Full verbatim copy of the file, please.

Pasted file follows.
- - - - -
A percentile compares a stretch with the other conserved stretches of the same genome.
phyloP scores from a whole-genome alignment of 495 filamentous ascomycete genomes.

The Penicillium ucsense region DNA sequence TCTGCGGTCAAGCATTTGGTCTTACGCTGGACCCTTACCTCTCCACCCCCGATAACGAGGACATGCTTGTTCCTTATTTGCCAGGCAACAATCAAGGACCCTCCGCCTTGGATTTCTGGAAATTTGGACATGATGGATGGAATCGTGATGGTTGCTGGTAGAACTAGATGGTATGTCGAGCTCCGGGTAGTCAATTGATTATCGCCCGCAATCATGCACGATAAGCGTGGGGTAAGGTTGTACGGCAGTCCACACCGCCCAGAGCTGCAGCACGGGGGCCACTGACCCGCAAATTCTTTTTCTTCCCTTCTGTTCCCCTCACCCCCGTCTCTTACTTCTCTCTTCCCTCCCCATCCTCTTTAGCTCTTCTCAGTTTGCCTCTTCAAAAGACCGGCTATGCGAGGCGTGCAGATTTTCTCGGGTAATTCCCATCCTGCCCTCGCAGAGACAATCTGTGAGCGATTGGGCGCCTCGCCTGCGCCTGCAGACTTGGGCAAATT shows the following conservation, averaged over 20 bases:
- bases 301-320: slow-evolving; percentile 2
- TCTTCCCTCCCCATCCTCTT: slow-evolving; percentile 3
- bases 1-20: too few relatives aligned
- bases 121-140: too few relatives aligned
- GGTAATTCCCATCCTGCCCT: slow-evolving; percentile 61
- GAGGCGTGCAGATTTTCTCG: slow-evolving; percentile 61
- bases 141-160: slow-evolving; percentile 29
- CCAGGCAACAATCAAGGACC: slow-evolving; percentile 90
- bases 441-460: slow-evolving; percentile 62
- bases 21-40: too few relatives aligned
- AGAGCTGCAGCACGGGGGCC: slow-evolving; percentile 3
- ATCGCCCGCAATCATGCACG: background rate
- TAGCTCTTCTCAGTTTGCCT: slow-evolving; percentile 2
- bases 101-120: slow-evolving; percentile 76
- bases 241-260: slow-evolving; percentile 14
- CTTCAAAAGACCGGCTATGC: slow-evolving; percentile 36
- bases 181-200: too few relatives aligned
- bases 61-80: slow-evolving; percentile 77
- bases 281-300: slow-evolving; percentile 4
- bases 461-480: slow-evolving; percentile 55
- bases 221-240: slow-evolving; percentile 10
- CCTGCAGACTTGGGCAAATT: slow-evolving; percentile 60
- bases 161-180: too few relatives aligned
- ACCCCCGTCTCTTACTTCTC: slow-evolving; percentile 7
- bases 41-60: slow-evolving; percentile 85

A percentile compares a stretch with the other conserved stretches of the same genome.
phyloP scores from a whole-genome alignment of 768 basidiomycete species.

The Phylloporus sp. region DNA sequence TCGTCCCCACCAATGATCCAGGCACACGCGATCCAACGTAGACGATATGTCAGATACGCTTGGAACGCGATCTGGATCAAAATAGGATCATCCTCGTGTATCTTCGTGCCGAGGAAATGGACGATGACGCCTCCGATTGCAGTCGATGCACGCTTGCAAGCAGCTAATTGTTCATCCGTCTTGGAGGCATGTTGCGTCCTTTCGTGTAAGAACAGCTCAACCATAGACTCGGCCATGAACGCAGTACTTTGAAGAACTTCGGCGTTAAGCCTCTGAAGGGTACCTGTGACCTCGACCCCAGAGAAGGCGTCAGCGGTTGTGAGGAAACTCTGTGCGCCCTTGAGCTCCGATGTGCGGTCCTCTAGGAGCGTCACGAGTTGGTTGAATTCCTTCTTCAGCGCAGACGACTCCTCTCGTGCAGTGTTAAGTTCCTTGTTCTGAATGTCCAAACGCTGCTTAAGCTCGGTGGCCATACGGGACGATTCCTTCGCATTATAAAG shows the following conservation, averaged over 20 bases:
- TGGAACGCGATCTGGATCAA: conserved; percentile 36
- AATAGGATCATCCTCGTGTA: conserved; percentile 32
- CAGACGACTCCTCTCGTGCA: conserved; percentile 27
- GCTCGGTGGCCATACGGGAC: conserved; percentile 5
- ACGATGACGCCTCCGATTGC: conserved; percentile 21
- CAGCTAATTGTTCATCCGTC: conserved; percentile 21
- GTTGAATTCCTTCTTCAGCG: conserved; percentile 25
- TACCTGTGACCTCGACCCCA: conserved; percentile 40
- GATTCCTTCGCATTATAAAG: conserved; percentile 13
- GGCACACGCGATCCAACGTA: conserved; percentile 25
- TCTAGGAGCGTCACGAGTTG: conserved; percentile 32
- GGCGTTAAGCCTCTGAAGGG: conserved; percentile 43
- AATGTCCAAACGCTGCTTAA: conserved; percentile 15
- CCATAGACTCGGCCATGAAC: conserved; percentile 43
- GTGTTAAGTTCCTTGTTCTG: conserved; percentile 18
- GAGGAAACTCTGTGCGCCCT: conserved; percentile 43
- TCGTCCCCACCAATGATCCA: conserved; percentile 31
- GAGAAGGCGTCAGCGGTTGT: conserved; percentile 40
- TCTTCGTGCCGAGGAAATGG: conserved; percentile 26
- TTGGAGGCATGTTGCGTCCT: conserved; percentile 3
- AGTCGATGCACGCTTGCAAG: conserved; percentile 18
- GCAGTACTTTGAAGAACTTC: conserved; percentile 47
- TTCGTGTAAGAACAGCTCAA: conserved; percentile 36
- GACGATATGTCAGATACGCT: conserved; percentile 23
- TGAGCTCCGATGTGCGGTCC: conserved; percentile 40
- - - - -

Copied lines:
A percentile compares a stretch with the other conserved stretches of the same genome.
phyloP scores from a whole-genome alignment of 495 filamentous ascomycete genomes.

The Penicillium ucsense region DNA sequence TCTGCGGTCAAGCATTTGGTCTTACGCTGGACCCTTACCTCTCCACCCCCGATAACGAGGACATGCTTGTTCCTTATTTGCCAGGCAACAATCAAGGACCCTCCGCCTTGGATTTCTGGAAATTTGGACATGATGGATGGAATCGTGATGGTTGCTGGTAGAACTAGATGGTATGTCGAGCTCCGGGTAGTCAATTGATTATCGCCCGCAATCATGCACGATAAGCGTGGGGTAAGGTTGTACGGCAGTCCACACCGCCCAGAGCTGCAGCACGGGGGCCACTGACCCGCAAATTCTTTTTCTTCCCTTCTGTTCCCCTCACCCCCGTCTCTTACTTCTCTCTTCCCTCCCCATCCTCTTTAGCTCTTCTCAGTTTGCCTCTTCAAAAGACCGGCTATGCGAGGCGTGCAGATTTTCTCGGGTAATTCCCATCCTGCCCTCGCAGAGACAATCTGTGAGCGATTGGGCGCCTCGCCTGCGCCTGCAGACTTGGGCAAATT shows the following conservation, averaged over 20 bases:
- bases 301-320: slow-evolving; percentile 2
- TCTTCCCTCCCCATCCTCTT: slow-evolving; percentile 3
- bases 1-20: too few relatives aligned
- bases 121-140: too few relatives aligned
- GGTAATTCCCATCCTGCCCT: slow-evolving; percentile 61
- GAGGCGTGCAGATTTTCTCG: slow-evolving; percentile 61
- bases 141-160: slow-evolving; percentile 29
- CCAGGCAACAATCAAGGACC: slow-evolving; percentile 90
- bases 441-460: slow-evolving; percentile 62
- bases 21-40: too few relatives aligned
- AGAGCTGCAGCACGGGGGCC: slow-evolving; percentile 3
- ATCGCCCGCAATCATGCACG: background rate
- TAGCTCTTCTCAGTTTGCCT: slow-evolving; percentile 2
- bases 101-120: slow-evolving; percentile 76
- bases 241-260: slow-evolving; percentile 14
- CTTCAAAAGACCGGCTATGC: slow-evolving; percentile 36
- bases 181-200: too few relatives aligned
- bases 61-80: slow-evolving; percentile 77
- bases 281-300: slow-evolving; percentile 4
- bases 461-480: slow-evolving; percentile 55
- bases 221-240: slow-evolving; percentile 10
- CCTGCAGACTTGGGCAAATT: slow-evolving; percentile 60
- bases 161-180: too few relatives aligned
- ACCCCCGTCTCTTACTTCTC: slow-evolving; percentile 7
- bases 41-60: slow-evolving; percentile 85

A percentile compares a stretch with the other conserved stretches of the same genome.
phyloP scores from a whole-genome alignment of 768 basidiomycete species.

The Phylloporus sp. region DNA sequence TCGTCCCCACCAATGATCCAGGCACACGCGATCCAACGTAGACGATATGTCAGATACGCTTGGAACGCGATCTGGATCAAAATAGGATCATCCTCGTGTATCTTCGTGCCGAGGAAATGGACGATGACGCCTCCGATTGCAGTCGATGCACGCTTGCAAGCAGCTAATTGTTCATCCGTCTTGGAGGCATGTTGCGTCCTTTCGTGTAAGAACAGCTCAACCATAGACTCGGCCATGAACGCAGTACTTTGAAGAACTTCGGCGTTAAGCCTCTGAAGGGTACCTGTGACCTCGACCCCAGAGAAGGCGTCAGCGGTTGTGAGGAAACTCTGTGCGCCCTTGAGCTCCGATGTGCGGTCCTCTAGGAGCGTCACGAGTTGGTTGAATTCCTTCTTCAGCGCAGACGACTCCTCTCGTGCAGTGTTAAGTTCCTTGTTCTGAATGTCCAAACGCTGCTTAAGCTCGGTGGCCATACGGGACGATTCCTTCGCATTATAAAG shows the following conservation, averaged over 20 bases:
- TGGAACGCGATCTGGATCAA: conserved; percentile 36
- AATAGGATCATCCTCGTGTA: conserved; percentile 32
- CAGACGACTCCTCTCGTGCA: conserved; percentile 27
- GCTCGGTGGCCATACGGGAC: conserved; percentile 5
- ACGATGACGCCTCCGATTGC: conserved; percentile 21
- CAGCTAATTGTTCATCCGTC: conserved; percentile 21
- GTTGAATTCCTTCTTCAGCG: conserved; percentile 25
- TACCTGTGACCTCGACCCCA: conserved; percentile 40
- GATTCCTTCGCATTATAAAG: conserved; percentile 13
- GGCACACGCGATCCAACGTA: conserved; percentile 25
- TCTAGGAGCGTCACGAGTTG: conserved; percentile 32
- GGCGTTAAGCCTCTGAAGGG: conserved; percentile 43
- AATGTCCAAACGCTGCTTAA: conserved; percentile 15
- CCATAGACTCGGCCATGAAC: conserved; percentile 43
- GTGTTAAGTTCCTTGTTCTG: conserved; percentile 18
- GAGGAAACTCTGTGCGCCCT: conserved; percentile 43
- TCGTCCCCACCAATGATCCA: conserved; percentile 31
- GAGAAGGCGTCAGCGGTTGT: conserved; percentile 40
- TCTTCGTGCCGAGGAAATGG: conserved; percentile 26
- TTGGAGGCATGTTGCGTCCT: conserved; percentile 3
- AGTCGATGCACGCTTGCAAG: conserved; percentile 18
- GCAGTACTTTGAAGAACTTC: conserved; percentile 47
- TTCGTGTAAGAACAGCTCAA: conserved; percentile 36
- GACGATATGTCAGATACGCT: conserved; percentile 23
- TGAGCTCCGATGTGCGGTCC: conserved; percentile 40